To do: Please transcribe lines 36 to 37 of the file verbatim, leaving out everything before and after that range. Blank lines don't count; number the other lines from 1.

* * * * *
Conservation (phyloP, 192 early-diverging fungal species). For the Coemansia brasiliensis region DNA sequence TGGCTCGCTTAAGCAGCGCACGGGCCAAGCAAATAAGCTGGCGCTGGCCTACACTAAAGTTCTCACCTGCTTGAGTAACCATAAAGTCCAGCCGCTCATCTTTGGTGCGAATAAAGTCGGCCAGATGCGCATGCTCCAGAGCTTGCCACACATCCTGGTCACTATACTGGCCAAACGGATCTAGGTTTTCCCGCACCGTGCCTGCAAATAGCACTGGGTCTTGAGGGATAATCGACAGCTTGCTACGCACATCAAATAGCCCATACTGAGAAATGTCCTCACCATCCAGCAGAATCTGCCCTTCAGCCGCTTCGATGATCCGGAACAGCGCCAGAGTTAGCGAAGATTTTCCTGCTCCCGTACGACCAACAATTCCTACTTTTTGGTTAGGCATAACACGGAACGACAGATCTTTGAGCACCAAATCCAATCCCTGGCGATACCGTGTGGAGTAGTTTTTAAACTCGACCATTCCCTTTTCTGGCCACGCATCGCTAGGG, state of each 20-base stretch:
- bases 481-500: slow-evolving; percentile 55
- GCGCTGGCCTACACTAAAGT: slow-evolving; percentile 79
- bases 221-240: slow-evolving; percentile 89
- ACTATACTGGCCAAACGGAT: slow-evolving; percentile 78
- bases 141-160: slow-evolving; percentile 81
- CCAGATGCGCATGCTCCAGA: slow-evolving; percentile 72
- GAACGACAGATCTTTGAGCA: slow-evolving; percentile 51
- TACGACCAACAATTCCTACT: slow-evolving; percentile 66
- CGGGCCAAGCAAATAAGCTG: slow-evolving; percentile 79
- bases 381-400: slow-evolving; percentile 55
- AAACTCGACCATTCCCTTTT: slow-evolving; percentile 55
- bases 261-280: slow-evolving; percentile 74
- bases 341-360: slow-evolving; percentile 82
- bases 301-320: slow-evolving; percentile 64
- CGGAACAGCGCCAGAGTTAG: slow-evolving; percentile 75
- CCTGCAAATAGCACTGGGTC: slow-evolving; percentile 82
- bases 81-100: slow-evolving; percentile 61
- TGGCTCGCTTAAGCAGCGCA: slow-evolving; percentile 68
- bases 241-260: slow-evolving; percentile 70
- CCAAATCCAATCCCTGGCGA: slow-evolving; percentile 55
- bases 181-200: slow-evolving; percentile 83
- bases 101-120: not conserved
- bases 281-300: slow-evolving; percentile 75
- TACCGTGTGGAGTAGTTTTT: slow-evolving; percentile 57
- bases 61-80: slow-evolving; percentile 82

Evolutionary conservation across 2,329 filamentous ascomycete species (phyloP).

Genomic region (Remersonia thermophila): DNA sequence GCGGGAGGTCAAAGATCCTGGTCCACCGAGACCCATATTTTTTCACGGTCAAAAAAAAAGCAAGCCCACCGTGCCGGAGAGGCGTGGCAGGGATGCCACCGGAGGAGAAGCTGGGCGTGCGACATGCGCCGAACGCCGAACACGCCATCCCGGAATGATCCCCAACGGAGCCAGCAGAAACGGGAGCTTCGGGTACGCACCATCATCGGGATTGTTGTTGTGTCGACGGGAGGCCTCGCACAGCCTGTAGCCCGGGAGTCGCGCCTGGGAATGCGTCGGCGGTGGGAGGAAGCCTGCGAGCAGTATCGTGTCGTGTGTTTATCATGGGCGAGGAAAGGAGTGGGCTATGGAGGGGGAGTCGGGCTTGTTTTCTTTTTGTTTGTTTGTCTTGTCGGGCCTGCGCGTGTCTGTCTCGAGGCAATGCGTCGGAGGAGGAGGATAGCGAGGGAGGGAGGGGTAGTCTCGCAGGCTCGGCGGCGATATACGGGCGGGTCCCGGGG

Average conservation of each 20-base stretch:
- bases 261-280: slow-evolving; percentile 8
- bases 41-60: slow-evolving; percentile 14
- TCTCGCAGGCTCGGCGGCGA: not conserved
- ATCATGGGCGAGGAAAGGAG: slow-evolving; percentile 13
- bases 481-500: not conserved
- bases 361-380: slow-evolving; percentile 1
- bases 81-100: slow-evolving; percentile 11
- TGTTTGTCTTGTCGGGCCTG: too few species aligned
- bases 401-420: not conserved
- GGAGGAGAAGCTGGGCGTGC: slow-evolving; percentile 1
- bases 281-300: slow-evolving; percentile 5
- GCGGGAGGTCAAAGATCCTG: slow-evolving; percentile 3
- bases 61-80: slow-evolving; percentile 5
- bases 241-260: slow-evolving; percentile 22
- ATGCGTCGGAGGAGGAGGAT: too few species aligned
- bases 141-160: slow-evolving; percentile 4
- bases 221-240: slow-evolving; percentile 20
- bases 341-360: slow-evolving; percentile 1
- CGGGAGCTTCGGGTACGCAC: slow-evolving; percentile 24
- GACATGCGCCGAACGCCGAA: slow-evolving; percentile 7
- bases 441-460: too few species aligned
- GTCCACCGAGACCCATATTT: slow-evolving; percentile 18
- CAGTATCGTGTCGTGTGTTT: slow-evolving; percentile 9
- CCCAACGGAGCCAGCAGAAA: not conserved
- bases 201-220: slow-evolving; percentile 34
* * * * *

- bases 81-100: slow-evolving; percentile 11
- TGTTTGTCTTGTCGGGCCTG: too few species aligned